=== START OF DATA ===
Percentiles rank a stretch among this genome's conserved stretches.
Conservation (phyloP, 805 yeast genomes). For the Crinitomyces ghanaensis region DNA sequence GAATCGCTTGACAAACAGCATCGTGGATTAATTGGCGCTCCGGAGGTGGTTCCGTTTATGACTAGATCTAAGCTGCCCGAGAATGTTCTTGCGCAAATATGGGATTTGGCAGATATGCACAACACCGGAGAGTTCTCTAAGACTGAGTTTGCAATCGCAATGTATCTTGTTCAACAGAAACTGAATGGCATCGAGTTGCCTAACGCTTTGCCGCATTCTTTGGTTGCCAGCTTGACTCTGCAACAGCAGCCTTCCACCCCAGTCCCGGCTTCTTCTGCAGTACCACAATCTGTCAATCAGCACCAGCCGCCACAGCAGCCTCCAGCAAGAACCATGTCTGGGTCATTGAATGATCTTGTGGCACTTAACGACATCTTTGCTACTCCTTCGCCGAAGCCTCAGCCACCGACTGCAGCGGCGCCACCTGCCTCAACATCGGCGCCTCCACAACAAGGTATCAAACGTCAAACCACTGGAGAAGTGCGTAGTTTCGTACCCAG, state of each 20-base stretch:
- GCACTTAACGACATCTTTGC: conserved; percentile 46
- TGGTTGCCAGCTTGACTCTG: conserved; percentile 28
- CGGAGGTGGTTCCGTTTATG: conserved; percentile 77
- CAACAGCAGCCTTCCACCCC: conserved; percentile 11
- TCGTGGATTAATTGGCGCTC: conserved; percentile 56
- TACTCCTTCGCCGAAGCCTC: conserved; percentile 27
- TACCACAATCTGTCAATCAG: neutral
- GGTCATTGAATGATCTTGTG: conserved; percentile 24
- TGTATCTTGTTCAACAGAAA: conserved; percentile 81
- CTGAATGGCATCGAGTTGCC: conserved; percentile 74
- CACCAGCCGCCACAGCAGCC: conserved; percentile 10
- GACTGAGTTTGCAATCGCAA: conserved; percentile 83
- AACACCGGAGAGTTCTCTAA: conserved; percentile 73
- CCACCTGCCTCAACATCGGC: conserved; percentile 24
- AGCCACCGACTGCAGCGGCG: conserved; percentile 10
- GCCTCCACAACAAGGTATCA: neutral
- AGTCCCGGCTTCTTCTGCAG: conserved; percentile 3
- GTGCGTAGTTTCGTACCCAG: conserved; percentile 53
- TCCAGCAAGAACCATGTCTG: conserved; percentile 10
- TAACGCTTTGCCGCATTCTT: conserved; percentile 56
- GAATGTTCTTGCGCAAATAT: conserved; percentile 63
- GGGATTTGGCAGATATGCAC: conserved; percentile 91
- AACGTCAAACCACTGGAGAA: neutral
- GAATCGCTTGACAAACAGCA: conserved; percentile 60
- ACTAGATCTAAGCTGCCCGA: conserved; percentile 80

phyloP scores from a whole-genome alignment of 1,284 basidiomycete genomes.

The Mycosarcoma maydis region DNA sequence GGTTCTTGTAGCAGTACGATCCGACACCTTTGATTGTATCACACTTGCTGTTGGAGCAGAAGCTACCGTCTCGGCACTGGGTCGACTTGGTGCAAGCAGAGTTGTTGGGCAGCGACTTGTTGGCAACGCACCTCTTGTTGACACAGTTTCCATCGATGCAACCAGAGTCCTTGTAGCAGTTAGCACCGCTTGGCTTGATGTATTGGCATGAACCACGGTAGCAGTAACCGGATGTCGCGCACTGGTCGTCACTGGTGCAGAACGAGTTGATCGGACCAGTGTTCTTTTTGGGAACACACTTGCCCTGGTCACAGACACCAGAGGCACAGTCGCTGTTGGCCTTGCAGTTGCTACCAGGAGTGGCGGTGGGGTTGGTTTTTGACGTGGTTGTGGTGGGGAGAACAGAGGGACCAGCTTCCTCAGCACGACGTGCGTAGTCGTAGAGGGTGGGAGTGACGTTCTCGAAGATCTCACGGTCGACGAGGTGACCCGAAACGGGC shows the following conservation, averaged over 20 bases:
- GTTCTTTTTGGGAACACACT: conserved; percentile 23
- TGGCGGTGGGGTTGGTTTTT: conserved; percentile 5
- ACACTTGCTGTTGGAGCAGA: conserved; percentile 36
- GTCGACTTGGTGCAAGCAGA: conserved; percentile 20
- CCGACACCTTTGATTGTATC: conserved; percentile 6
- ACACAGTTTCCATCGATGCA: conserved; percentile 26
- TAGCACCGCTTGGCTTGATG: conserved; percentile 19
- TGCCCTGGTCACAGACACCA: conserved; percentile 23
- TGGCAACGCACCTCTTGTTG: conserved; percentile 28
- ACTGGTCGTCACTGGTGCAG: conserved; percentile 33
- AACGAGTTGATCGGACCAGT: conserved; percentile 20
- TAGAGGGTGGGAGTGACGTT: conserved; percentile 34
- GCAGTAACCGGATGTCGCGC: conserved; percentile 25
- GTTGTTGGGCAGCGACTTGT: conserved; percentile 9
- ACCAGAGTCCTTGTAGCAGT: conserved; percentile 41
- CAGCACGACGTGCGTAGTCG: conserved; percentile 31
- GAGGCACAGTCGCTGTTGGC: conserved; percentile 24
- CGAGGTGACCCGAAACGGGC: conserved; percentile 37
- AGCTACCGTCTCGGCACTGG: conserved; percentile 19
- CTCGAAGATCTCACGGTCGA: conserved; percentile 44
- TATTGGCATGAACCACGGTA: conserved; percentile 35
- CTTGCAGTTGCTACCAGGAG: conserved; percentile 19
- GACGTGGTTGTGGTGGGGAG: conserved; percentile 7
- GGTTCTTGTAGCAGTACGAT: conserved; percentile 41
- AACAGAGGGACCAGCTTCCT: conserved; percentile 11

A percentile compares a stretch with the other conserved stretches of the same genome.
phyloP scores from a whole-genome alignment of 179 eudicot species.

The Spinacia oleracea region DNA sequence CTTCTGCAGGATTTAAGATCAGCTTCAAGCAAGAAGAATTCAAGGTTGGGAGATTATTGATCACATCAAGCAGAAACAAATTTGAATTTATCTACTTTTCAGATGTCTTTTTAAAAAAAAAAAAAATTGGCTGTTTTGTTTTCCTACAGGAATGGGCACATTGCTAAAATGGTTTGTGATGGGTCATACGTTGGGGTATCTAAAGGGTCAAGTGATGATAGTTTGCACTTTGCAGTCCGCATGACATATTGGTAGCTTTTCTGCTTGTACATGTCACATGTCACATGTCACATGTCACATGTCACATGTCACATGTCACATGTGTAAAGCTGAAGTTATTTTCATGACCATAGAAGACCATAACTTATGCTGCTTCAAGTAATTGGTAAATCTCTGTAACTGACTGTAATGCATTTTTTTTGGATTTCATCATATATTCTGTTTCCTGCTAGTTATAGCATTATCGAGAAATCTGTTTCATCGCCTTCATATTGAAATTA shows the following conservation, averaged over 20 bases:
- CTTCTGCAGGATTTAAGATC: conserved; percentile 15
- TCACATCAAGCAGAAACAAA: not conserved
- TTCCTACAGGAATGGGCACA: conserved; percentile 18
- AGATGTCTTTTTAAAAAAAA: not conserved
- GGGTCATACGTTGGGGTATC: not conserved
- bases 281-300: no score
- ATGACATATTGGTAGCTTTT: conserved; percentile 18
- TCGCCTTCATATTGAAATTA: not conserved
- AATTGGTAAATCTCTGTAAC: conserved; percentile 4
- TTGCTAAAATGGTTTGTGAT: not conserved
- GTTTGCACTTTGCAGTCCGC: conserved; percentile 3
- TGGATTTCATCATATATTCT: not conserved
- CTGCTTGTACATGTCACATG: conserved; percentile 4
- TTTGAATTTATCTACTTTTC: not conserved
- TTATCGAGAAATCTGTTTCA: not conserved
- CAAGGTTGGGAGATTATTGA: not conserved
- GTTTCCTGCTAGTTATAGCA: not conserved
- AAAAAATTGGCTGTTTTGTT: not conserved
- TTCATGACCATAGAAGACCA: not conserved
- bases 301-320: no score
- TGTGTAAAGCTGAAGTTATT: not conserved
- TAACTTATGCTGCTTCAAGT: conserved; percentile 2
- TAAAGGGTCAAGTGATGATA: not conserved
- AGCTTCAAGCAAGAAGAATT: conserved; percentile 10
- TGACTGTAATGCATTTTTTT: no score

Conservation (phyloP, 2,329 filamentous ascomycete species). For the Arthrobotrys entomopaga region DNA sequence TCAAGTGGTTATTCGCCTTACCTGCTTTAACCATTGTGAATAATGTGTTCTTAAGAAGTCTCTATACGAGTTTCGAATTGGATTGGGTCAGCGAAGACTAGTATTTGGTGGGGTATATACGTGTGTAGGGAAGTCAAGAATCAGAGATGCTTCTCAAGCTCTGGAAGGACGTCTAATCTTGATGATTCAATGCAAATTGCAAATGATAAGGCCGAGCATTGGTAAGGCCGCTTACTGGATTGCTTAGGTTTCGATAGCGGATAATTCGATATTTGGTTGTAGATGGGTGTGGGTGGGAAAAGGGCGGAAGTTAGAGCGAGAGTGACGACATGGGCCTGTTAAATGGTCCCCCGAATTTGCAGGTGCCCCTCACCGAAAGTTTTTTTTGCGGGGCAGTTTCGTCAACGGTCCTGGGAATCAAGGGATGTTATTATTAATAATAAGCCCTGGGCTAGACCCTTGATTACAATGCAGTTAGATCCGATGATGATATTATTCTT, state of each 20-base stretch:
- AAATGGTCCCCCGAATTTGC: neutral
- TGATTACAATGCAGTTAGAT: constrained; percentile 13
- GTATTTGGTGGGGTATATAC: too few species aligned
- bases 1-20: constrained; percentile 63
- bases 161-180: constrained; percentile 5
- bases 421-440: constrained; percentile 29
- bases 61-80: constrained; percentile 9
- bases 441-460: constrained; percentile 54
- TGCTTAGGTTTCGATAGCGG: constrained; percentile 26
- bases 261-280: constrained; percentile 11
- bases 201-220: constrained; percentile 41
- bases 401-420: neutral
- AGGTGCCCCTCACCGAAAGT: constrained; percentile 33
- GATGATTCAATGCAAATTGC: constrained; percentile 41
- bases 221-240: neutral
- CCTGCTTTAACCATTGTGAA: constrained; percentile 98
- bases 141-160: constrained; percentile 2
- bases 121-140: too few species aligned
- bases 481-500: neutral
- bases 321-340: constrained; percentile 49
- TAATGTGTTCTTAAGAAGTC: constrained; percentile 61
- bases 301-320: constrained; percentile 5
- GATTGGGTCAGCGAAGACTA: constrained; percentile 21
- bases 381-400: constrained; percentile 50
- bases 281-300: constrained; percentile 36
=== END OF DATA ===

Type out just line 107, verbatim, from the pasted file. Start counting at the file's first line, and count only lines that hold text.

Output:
- bases 381-400: constrained; percentile 50